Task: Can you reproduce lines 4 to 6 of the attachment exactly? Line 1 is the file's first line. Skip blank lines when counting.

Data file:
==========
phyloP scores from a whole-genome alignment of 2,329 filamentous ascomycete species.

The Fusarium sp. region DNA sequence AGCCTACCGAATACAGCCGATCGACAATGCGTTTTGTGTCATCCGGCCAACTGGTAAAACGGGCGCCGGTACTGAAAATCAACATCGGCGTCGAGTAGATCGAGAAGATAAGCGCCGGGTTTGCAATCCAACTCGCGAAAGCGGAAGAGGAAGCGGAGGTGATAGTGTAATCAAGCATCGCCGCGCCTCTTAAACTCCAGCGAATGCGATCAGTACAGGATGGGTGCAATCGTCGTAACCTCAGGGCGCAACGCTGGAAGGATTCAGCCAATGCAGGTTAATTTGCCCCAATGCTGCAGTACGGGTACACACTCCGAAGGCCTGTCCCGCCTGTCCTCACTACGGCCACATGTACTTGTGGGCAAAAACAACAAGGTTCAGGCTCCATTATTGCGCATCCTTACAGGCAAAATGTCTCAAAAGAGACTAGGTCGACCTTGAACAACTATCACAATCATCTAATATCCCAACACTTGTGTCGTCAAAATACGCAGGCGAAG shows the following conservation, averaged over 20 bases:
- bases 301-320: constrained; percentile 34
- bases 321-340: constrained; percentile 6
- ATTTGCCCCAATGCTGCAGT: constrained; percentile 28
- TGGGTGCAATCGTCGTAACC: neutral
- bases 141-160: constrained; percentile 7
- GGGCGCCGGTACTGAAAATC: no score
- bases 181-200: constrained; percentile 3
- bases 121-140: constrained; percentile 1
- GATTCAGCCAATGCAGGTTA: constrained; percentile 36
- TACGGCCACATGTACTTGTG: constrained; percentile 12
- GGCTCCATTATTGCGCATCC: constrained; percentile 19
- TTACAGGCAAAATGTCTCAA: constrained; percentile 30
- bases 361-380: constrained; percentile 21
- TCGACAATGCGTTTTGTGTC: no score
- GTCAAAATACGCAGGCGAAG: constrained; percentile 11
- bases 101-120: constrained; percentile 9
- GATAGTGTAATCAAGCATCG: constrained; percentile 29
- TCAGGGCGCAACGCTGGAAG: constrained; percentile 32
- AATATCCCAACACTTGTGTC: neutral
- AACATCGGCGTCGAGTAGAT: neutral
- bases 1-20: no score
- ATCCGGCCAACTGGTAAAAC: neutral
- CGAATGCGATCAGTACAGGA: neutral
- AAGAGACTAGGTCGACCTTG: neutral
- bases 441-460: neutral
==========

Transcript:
- bases 321-340: constrained; percentile 6
- ATTTGCCCCAATGCTGCAGT: constrained; percentile 28
- TGGGTGCAATCGTCGTAACC: neutral